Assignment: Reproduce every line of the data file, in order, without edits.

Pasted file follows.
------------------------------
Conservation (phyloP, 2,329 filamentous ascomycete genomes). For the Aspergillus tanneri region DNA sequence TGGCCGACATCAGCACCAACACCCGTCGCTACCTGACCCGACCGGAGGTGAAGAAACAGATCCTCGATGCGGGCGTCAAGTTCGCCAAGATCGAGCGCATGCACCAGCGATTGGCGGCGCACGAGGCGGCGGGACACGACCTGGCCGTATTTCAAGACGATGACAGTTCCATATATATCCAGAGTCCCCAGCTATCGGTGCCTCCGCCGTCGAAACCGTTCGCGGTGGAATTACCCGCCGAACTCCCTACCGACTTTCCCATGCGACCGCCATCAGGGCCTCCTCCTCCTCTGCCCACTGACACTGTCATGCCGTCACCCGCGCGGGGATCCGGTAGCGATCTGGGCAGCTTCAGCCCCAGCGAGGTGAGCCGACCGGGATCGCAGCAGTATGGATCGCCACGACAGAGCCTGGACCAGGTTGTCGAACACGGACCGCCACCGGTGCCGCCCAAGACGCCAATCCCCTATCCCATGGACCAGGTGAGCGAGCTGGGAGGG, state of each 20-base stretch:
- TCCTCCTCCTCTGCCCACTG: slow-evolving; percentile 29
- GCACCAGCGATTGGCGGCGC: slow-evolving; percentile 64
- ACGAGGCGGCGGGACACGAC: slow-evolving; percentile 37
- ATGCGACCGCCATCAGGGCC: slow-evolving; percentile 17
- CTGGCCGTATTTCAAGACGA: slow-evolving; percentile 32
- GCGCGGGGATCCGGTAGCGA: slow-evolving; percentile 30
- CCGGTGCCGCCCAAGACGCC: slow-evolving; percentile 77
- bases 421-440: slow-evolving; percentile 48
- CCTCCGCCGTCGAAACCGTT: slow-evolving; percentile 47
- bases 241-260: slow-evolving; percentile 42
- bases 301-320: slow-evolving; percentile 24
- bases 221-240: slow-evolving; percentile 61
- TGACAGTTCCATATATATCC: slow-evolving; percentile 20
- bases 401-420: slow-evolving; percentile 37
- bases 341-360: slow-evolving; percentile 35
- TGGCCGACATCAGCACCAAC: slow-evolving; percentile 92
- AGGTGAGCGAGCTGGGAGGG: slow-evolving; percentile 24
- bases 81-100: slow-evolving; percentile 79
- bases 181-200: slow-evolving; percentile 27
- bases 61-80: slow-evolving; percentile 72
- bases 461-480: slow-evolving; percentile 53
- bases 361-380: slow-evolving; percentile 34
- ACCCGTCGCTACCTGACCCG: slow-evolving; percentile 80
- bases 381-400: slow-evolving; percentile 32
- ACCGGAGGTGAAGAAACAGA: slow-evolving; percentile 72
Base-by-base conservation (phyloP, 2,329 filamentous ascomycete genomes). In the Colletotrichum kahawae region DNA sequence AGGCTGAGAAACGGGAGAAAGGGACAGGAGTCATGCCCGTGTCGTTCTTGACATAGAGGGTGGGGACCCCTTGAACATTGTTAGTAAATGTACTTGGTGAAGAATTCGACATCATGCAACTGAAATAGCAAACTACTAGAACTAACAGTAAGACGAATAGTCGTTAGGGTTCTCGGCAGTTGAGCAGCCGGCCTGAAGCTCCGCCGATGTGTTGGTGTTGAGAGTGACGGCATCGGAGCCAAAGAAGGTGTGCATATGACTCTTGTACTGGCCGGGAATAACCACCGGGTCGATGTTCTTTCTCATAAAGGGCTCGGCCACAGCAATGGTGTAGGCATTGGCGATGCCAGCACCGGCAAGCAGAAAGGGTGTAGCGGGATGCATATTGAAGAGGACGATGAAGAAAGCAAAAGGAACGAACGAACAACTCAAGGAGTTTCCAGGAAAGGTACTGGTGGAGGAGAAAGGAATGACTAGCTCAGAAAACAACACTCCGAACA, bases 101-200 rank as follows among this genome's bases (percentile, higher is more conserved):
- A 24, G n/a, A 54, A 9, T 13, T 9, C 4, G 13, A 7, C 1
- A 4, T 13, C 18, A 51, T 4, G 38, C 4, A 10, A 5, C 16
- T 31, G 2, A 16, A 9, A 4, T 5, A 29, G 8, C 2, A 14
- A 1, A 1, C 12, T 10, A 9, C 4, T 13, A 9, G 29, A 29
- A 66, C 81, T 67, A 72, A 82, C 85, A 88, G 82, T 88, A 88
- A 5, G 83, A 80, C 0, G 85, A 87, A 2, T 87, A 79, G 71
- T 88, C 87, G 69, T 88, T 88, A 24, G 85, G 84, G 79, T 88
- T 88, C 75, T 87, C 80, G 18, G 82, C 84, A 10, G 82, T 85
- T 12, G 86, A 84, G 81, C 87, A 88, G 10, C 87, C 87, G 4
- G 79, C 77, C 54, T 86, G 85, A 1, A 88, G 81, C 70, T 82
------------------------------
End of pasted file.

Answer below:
Conservation (phyloP, 2,329 filamentous ascomycete genomes). For the Aspergillus tanneri region DNA sequence TGGCCGACATCAGCACCAACACCCGTCGCTACCTGACCCGACCGGAGGTGAAGAAACAGATCCTCGATGCGGGCGTCAAGTTCGCCAAGATCGAGCGCATGCACCAGCGATTGGCGGCGCACGAGGCGGCGGGACACGACCTGGCCGTATTTCAAGACGATGACAGTTCCATATATATCCAGAGTCCCCAGCTATCGGTGCCTCCGCCGTCGAAACCGTTCGCGGTGGAATTACCCGCCGAACTCCCTACCGACTTTCCCATGCGACCGCCATCAGGGCCTCCTCCTCCTCTGCCCACTGACACTGTCATGCCGTCACCCGCGCGGGGATCCGGTAGCGATCTGGGCAGCTTCAGCCCCAGCGAGGTGAGCCGACCGGGATCGCAGCAGTATGGATCGCCACGACAGAGCCTGGACCAGGTTGTCGAACACGGACCGCCACCGGTGCCGCCCAAGACGCCAATCCCCTATCCCATGGACCAGGTGAGCGAGCTGGGAGGG, state of each 20-base stretch:
- TCCTCCTCCTCTGCCCACTG: slow-evolving; percentile 29
- GCACCAGCGATTGGCGGCGC: slow-evolving; percentile 64
- ACGAGGCGGCGGGACACGAC: slow-evolving; percentile 37
- ATGCGACCGCCATCAGGGCC: slow-evolving; percentile 17
- CTGGCCGTATTTCAAGACGA: slow-evolving; percentile 32
- GCGCGGGGATCCGGTAGCGA: slow-evolving; percentile 30
- CCGGTGCCGCCCAAGACGCC: slow-evolving; percentile 77
- bases 421-440: slow-evolving; percentile 48
- CCTCCGCCGTCGAAACCGTT: slow-evolving; percentile 47
- bases 241-260: slow-evolving; percentile 42
- bases 301-320: slow-evolving; percentile 24
- bases 221-240: slow-evolving; percentile 61
- TGACAGTTCCATATATATCC: slow-evolving; percentile 20
- bases 401-420: slow-evolving; percentile 37
- bases 341-360: slow-evolving; percentile 35
- TGGCCGACATCAGCACCAAC: slow-evolving; percentile 92
- AGGTGAGCGAGCTGGGAGGG: slow-evolving; percentile 24
- bases 81-100: slow-evolving; percentile 79
- bases 181-200: slow-evolving; percentile 27
- bases 61-80: slow-evolving; percentile 72
- bases 461-480: slow-evolving; percentile 53
- bases 361-380: slow-evolving; percentile 34
- ACCCGTCGCTACCTGACCCG: slow-evolving; percentile 80
- bases 381-400: slow-evolving; percentile 32
- ACCGGAGGTGAAGAAACAGA: slow-evolving; percentile 72
Base-by-base conservation (phyloP, 2,329 filamentous ascomycete genomes). In the Colletotrichum kahawae region DNA sequence AGGCTGAGAAACGGGAGAAAGGGACAGGAGTCATGCCCGTGTCGTTCTTGACATAGAGGGTGGGGACCCCTTGAACATTGTTAGTAAATGTACTTGGTGAAGAATTCGACATCATGCAACTGAAATAGCAAACTACTAGAACTAACAGTAAGACGAATAGTCGTTAGGGTTCTCGGCAGTTGAGCAGCCGGCCTGAAGCTCCGCCGATGTGTTGGTGTTGAGAGTGACGGCATCGGAGCCAAAGAAGGTGTGCATATGACTCTTGTACTGGCCGGGAATAACCACCGGGTCGATGTTCTTTCTCATAAAGGGCTCGGCCACAGCAATGGTGTAGGCATTGGCGATGCCAGCACCGGCAAGCAGAAAGGGTGTAGCGGGATGCATATTGAAGAGGACGATGAAGAAAGCAAAAGGAACGAACGAACAACTCAAGGAGTTTCCAGGAAAGGTACTGGTGGAGGAGAAAGGAATGACTAGCTCAGAAAACAACACTCCGAACA, bases 101-200 rank as follows among this genome's bases (percentile, higher is more conserved):
- A 24, G n/a, A 54, A 9, T 13, T 9, C 4, G 13, A 7, C 1
- A 4, T 13, C 18, A 51, T 4, G 38, C 4, A 10, A 5, C 16
- T 31, G 2, A 16, A 9, A 4, T 5, A 29, G 8, C 2, A 14
- A 1, A 1, C 12, T 10, A 9, C 4, T 13, A 9, G 29, A 29
- A 66, C 81, T 67, A 72, A 82, C 85, A 88, G 82, T 88, A 88
- A 5, G 83, A 80, C 0, G 85, A 87, A 2, T 87, A 79, G 71
- T 88, C 87, G 69, T 88, T 88, A 24, G 85, G 84, G 79, T 88
- T 88, C 75, T 87, C 80, G 18, G 82, C 84, A 10, G 82, T 85
- T 12, G 86, A 84, G 81, C 87, A 88, G 10, C 87, C 87, G 4
- G 79, C 77, C 54, T 86, G 85, A 1, A 88, G 81, C 70, T 82